Files in this item



application/pdf8600210.PDF (5MB)Restricted to U of Illinois
(no description provided)PDF


Title:Seed Dispersal by Fall Migrant Frugivorous Birds in an East-Central Illinois Woodland (Treefall Gap)
Author(s):Hoppes, William Gary
Department / Program:Ecology, Evolution, and Conservation Biology
Discipline:Ecology, Evolution, and Conservation Biology
Degree Granting Institution:University of Illinois at Urbana-Champaign
Subject(s):Biology, Ecology
Abstract:I investigated patterns of seedfall, avian frugivore pre- and post-foraging behavior, and seed germination and seedling success for several species of bird-dispersed plants in an east-central Illinois deciduous woodland. Using seed traps and a combination of natural and artificial fruit displays, I found that small seeds were dispersed by birds farther, on average, than large seeds and that small seeds had a much greater probability of being dispersed into treefall gaps than large seeds. I also found that based on the relative area of each habitat, seedfall was much higher than expected in treefall gaps, the best growing sites for seeds, than in undisturbed forest. By following the pre- and post-foraging movements of frugivores, I found that, after eating fruit, canopy frugivores left fruiting plants at a higher rate of speed than did understory frugivores. Canopy frugivores also had a higher probability of depositing seeds in treefall gaps than did understory frugivores. Finally, by mapping the seed germination and seedling survival patterns for seven species of bird-dispersed plants in a 150 x 150 m section of the woodland and following seedling success over the next four years, I was able to test three hypotheses concerning the advantages to adult plants of avian dispersal of seeds. Results for two species supported the Colonization Hypothesis; results from four species supported the Directed-dispersal Hypothesis; but no species supported the Escape Hypothesis. I was unable to explain the results of one species in the context of any of the hypotheses.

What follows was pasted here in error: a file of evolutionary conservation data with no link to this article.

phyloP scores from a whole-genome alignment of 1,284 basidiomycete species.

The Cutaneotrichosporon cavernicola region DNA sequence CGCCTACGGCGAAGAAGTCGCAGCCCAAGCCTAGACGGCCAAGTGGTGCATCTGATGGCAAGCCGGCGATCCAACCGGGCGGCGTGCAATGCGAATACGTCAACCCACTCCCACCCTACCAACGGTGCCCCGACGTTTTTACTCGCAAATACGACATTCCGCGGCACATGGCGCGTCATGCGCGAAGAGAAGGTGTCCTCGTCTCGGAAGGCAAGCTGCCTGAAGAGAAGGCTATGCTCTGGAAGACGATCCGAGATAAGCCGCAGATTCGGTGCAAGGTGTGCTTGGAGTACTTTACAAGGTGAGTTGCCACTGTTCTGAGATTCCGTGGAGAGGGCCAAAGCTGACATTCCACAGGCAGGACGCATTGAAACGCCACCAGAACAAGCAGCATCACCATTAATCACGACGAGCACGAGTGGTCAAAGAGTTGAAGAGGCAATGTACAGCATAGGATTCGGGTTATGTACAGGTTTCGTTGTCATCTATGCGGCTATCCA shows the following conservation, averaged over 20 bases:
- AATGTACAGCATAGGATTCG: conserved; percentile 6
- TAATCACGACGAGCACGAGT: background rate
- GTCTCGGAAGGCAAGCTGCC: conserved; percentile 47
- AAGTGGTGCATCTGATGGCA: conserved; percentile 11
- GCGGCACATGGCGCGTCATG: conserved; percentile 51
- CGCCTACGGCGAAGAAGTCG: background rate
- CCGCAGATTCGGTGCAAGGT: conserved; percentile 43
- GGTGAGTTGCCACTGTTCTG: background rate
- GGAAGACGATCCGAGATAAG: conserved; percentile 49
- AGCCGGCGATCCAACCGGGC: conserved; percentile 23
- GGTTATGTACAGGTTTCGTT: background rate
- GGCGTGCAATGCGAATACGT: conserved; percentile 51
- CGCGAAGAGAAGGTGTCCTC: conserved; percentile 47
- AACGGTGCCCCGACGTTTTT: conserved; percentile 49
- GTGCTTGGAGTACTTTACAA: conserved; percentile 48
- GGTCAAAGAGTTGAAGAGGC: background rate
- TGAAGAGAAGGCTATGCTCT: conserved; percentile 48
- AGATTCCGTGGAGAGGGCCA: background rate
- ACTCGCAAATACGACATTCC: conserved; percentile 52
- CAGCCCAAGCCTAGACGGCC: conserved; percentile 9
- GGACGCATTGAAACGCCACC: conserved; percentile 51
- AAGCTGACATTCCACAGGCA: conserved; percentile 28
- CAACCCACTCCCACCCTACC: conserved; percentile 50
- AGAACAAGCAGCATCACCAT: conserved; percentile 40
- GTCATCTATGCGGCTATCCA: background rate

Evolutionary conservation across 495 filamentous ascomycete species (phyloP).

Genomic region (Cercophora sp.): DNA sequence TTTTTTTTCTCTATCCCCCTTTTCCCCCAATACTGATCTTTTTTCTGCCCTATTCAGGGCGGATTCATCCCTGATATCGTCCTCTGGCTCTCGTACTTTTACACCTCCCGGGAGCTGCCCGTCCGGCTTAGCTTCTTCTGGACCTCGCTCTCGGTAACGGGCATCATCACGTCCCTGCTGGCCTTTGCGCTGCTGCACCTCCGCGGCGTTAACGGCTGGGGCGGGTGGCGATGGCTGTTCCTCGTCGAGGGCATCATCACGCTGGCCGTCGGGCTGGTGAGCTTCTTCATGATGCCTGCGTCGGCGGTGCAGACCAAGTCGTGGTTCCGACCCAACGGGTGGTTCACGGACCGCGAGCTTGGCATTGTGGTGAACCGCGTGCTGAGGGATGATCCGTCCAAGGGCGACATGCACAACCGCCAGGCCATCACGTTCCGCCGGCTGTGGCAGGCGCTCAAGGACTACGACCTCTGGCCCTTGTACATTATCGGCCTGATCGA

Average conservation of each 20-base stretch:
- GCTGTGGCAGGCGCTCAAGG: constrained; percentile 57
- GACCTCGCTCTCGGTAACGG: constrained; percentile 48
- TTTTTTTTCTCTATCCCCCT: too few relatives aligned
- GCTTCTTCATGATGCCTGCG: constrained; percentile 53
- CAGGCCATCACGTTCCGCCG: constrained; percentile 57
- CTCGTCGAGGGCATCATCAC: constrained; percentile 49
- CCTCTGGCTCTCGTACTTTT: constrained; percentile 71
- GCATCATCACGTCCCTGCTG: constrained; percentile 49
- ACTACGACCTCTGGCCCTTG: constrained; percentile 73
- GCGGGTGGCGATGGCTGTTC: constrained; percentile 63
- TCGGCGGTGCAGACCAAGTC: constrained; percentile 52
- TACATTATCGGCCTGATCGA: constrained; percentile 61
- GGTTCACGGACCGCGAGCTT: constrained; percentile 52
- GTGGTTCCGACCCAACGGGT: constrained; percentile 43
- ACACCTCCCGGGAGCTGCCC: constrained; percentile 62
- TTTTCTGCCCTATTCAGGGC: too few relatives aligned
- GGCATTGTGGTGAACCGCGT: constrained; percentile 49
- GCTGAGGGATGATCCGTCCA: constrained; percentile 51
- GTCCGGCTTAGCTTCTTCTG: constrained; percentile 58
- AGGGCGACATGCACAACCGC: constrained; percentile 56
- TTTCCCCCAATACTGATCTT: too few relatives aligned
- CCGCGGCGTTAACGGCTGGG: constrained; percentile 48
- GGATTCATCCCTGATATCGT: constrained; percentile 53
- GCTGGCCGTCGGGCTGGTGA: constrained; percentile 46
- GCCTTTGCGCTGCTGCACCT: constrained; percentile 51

Issue Date:1985
Description:160 p.
Thesis (Ph.D.)--University of Illinois at Urbana-Champaign, 1985.
Other Identifier(s):(UMI)AAI8600210
Date Available in IDEALS:2015-05-14
Date Deposited:1985

This item appears in the following Collection(s)

Item Statistics